What’s missing in MLOps? The experts!
Excellent! We’ve brought together data scientists and engineers so we can now productionalise our AI — right? Well, this is where things get complicated. Current MLOps pipelines largely come from domains where the people described as experts that the AI is trained to mimic are largely everyday people — shoppers or car drivers, for example. In these cases, the data scientists, AI scientists and even citizen scientists are able to ‘annotate’ large data sets with the features of interest.
But what happens in domains like medicine? Do we want our medical data being annotated by data scientists with no medical training? I think not. In fact, as different regions of the world start to develop regulation for AI systems many of them are beginning to question who annotates this training data, especially in domains that require a high level of expertise. This is most clearly represented by the EU Ethics Guidelines for Trustworthy AI, which explicitly demands that there be accountability for AI systems and their outcomes especially in critical applications. This is achieved through auditability of data and design processes in the development of the AI product, and this includes information on who annotated data and how data is annotated.
MLOps is a new and emerging field and products are now being released that satisfy the traditional MLOps pipeline of AI engineers, operations engineers and even data engineers. However, at gliff.ai, we believe that there are two main groups of people “missed out” by these tools: the domain experts and the regulatory experts.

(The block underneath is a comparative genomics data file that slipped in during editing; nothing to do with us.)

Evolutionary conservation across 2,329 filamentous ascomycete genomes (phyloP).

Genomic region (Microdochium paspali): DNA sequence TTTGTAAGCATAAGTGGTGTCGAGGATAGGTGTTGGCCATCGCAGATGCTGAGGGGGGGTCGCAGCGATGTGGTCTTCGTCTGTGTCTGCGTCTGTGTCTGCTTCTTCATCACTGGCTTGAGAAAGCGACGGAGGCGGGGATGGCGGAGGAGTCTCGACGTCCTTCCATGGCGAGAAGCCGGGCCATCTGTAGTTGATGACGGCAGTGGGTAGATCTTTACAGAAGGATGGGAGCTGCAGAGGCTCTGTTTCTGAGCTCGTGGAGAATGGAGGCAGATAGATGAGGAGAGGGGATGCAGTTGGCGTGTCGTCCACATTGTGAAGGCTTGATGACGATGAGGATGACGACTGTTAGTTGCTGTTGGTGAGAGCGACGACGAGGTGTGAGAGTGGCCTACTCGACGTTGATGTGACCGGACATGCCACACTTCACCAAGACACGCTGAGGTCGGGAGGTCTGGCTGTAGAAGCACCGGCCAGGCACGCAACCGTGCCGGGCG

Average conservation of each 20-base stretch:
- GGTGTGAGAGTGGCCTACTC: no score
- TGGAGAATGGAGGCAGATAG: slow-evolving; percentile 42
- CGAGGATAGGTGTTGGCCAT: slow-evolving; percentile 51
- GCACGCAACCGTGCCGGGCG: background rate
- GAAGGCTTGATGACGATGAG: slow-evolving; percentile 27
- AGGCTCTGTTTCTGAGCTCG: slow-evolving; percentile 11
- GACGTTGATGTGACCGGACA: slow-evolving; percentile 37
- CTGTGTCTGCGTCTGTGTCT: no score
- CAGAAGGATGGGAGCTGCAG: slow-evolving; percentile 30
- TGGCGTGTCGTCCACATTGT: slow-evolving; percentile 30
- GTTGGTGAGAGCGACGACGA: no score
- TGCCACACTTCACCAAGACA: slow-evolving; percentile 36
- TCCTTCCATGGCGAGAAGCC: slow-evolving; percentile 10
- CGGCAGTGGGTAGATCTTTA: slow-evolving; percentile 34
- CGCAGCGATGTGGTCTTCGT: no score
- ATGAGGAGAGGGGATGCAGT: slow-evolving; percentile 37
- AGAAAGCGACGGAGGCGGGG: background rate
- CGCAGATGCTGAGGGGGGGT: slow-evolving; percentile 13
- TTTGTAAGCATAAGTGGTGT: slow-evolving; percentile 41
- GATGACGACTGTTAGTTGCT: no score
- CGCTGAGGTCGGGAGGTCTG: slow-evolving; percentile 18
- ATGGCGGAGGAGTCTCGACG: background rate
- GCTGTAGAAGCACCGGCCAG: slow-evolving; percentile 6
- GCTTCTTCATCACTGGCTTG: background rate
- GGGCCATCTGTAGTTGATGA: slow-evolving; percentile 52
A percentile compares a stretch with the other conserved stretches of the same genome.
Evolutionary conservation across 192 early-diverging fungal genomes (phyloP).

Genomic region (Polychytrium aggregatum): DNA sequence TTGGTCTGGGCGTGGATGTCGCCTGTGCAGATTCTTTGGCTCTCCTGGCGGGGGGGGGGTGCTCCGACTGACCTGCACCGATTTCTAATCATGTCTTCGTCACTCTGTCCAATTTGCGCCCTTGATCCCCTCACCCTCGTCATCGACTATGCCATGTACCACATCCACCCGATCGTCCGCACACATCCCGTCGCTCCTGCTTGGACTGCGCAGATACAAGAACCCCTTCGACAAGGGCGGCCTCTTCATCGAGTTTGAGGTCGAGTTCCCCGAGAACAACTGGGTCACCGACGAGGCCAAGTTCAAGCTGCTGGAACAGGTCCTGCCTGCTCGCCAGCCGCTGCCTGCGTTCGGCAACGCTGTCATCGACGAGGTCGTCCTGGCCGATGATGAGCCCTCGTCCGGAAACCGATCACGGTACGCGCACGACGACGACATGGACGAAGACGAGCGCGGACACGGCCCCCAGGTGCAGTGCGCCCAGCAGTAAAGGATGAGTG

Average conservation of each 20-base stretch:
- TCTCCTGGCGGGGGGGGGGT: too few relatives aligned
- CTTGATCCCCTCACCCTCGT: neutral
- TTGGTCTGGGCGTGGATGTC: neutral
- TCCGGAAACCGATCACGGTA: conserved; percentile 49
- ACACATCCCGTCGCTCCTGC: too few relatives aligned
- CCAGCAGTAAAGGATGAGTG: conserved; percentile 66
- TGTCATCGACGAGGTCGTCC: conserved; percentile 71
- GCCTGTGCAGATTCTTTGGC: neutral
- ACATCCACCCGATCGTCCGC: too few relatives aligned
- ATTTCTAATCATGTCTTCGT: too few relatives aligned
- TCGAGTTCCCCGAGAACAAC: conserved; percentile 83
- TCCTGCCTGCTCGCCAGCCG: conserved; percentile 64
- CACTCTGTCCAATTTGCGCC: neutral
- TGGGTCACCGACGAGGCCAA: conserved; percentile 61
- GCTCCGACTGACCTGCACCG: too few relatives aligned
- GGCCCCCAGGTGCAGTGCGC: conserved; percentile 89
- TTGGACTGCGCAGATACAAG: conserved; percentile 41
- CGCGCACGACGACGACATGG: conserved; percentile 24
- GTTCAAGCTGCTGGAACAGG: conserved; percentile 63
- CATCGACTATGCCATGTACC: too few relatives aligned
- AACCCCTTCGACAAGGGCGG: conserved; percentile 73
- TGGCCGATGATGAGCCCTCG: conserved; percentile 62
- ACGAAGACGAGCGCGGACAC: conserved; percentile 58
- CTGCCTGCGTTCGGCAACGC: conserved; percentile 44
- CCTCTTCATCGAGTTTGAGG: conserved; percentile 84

Enter the experts — collaborative MLOps
First, let’s discuss who these experts are and why we need to include them when developing AI products.
Domain experts are those humans with the expertise we hope to mimic with our AI, i.e. surgeons, physiotherapists, pediatric nurses, marine scientists, aerospace engineers, and so on. As mentioned earlier, many of the AI products that are currently on the market mimic the skills of everyday people: shoppers, drivers, etc.. But in many domains where AI could fundamentally change lives, such as medicine, this expertise is only found in a few, select, highly-qualified, time-pressured and costly experts, such as clinical doctors. If we want to train an AI to do automated diagnosis, then we need to train our AI on data annotated by doctors specialised in that field — the domain experts.